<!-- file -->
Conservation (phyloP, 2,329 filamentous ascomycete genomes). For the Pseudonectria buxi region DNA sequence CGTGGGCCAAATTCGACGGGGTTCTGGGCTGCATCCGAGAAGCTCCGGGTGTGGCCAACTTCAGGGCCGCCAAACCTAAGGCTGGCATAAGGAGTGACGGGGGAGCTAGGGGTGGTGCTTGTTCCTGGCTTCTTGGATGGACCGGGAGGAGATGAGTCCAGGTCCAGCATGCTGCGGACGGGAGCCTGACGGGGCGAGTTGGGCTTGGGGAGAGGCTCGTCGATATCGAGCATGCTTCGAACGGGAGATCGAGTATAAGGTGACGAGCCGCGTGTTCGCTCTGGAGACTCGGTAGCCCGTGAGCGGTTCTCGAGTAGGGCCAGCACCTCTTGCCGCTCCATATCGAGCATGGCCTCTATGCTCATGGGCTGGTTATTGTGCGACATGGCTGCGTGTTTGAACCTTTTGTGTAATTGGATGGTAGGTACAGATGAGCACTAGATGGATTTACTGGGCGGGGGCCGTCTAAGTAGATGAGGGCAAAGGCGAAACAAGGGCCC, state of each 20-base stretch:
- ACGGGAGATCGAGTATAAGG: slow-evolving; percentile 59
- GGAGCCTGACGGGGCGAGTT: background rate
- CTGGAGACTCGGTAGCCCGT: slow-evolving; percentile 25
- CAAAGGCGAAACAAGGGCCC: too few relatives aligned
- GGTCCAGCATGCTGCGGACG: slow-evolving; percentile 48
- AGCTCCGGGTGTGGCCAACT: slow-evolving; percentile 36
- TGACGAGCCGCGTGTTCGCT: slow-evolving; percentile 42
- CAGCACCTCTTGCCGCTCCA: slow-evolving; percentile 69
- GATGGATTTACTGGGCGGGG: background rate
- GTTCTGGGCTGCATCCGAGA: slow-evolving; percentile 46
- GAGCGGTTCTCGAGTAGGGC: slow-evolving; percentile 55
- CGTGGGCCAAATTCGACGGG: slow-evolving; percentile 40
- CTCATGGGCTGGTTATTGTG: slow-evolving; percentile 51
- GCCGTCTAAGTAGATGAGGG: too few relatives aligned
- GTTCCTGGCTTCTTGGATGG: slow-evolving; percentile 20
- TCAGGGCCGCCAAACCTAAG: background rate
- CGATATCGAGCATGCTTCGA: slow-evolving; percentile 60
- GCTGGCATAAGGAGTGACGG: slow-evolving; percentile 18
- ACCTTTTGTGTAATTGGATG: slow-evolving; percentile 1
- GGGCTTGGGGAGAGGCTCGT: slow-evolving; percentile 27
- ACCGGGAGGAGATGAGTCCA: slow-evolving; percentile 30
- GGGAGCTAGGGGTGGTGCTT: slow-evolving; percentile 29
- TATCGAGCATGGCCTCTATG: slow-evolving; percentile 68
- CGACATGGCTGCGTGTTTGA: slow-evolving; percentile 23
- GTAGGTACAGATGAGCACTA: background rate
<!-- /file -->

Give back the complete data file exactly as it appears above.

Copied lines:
Conservation (phyloP, 2,329 filamentous ascomycete genomes). For the Pseudonectria buxi region DNA sequence CGTGGGCCAAATTCGACGGGGTTCTGGGCTGCATCCGAGAAGCTCCGGGTGTGGCCAACTTCAGGGCCGCCAAACCTAAGGCTGGCATAAGGAGTGACGGGGGAGCTAGGGGTGGTGCTTGTTCCTGGCTTCTTGGATGGACCGGGAGGAGATGAGTCCAGGTCCAGCATGCTGCGGACGGGAGCCTGACGGGGCGAGTTGGGCTTGGGGAGAGGCTCGTCGATATCGAGCATGCTTCGAACGGGAGATCGAGTATAAGGTGACGAGCCGCGTGTTCGCTCTGGAGACTCGGTAGCCCGTGAGCGGTTCTCGAGTAGGGCCAGCACCTCTTGCCGCTCCATATCGAGCATGGCCTCTATGCTCATGGGCTGGTTATTGTGCGACATGGCTGCGTGTTTGAACCTTTTGTGTAATTGGATGGTAGGTACAGATGAGCACTAGATGGATTTACTGGGCGGGGGCCGTCTAAGTAGATGAGGGCAAAGGCGAAACAAGGGCCC, state of each 20-base stretch:
- ACGGGAGATCGAGTATAAGG: slow-evolving; percentile 59
- GGAGCCTGACGGGGCGAGTT: background rate
- CTGGAGACTCGGTAGCCCGT: slow-evolving; percentile 25
- CAAAGGCGAAACAAGGGCCC: too few relatives aligned
- GGTCCAGCATGCTGCGGACG: slow-evolving; percentile 48
- AGCTCCGGGTGTGGCCAACT: slow-evolving; percentile 36
- TGACGAGCCGCGTGTTCGCT: slow-evolving; percentile 42
- CAGCACCTCTTGCCGCTCCA: slow-evolving; percentile 69
- GATGGATTTACTGGGCGGGG: background rate
- GTTCTGGGCTGCATCCGAGA: slow-evolving; percentile 46
- GAGCGGTTCTCGAGTAGGGC: slow-evolving; percentile 55
- CGTGGGCCAAATTCGACGGG: slow-evolving; percentile 40
- CTCATGGGCTGGTTATTGTG: slow-evolving; percentile 51
- GCCGTCTAAGTAGATGAGGG: too few relatives aligned
- GTTCCTGGCTTCTTGGATGG: slow-evolving; percentile 20
- TCAGGGCCGCCAAACCTAAG: background rate
- CGATATCGAGCATGCTTCGA: slow-evolving; percentile 60
- GCTGGCATAAGGAGTGACGG: slow-evolving; percentile 18
- ACCTTTTGTGTAATTGGATG: slow-evolving; percentile 1
- GGGCTTGGGGAGAGGCTCGT: slow-evolving; percentile 27
- ACCGGGAGGAGATGAGTCCA: slow-evolving; percentile 30
- GGGAGCTAGGGGTGGTGCTT: slow-evolving; percentile 29
- TATCGAGCATGGCCTCTATG: slow-evolving; percentile 68
- CGACATGGCTGCGTGTTTGA: slow-evolving; percentile 23
- GTAGGTACAGATGAGCACTA: background rate